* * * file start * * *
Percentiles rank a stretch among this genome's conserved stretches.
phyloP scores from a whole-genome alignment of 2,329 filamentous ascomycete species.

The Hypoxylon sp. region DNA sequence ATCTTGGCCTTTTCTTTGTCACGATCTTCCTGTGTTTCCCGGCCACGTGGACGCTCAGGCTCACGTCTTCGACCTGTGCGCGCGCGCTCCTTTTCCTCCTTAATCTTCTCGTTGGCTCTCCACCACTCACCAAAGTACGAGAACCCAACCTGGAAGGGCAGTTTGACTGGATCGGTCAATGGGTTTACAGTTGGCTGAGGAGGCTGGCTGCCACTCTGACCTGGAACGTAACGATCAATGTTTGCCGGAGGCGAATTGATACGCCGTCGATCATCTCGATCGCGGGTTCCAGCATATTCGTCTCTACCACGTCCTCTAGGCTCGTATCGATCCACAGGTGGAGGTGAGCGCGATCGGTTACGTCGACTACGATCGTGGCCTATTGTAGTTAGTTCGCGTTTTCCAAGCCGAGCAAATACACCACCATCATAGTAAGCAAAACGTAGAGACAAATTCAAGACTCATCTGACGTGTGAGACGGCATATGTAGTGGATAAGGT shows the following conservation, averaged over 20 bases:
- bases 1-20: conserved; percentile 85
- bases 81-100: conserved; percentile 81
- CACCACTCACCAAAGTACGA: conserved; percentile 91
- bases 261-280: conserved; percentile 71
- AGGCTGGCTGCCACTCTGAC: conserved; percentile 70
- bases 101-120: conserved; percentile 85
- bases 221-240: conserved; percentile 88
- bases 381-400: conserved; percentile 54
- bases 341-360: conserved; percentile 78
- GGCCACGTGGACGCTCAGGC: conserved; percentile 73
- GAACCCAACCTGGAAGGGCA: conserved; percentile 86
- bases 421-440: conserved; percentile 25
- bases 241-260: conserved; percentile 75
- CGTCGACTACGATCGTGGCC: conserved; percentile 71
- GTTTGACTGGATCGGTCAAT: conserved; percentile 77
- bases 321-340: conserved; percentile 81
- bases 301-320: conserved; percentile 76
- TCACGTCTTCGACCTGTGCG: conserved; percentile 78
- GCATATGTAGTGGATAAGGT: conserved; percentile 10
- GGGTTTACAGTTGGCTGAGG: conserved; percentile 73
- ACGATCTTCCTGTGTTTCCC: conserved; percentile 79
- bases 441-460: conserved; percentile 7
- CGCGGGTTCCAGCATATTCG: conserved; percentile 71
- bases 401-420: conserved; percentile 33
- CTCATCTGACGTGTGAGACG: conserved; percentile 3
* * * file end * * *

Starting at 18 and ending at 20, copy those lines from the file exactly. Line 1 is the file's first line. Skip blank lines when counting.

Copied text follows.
- GTTTGACTGGATCGGTCAAT: conserved; percentile 77
- bases 321-340: conserved; percentile 81
- bases 301-320: conserved; percentile 76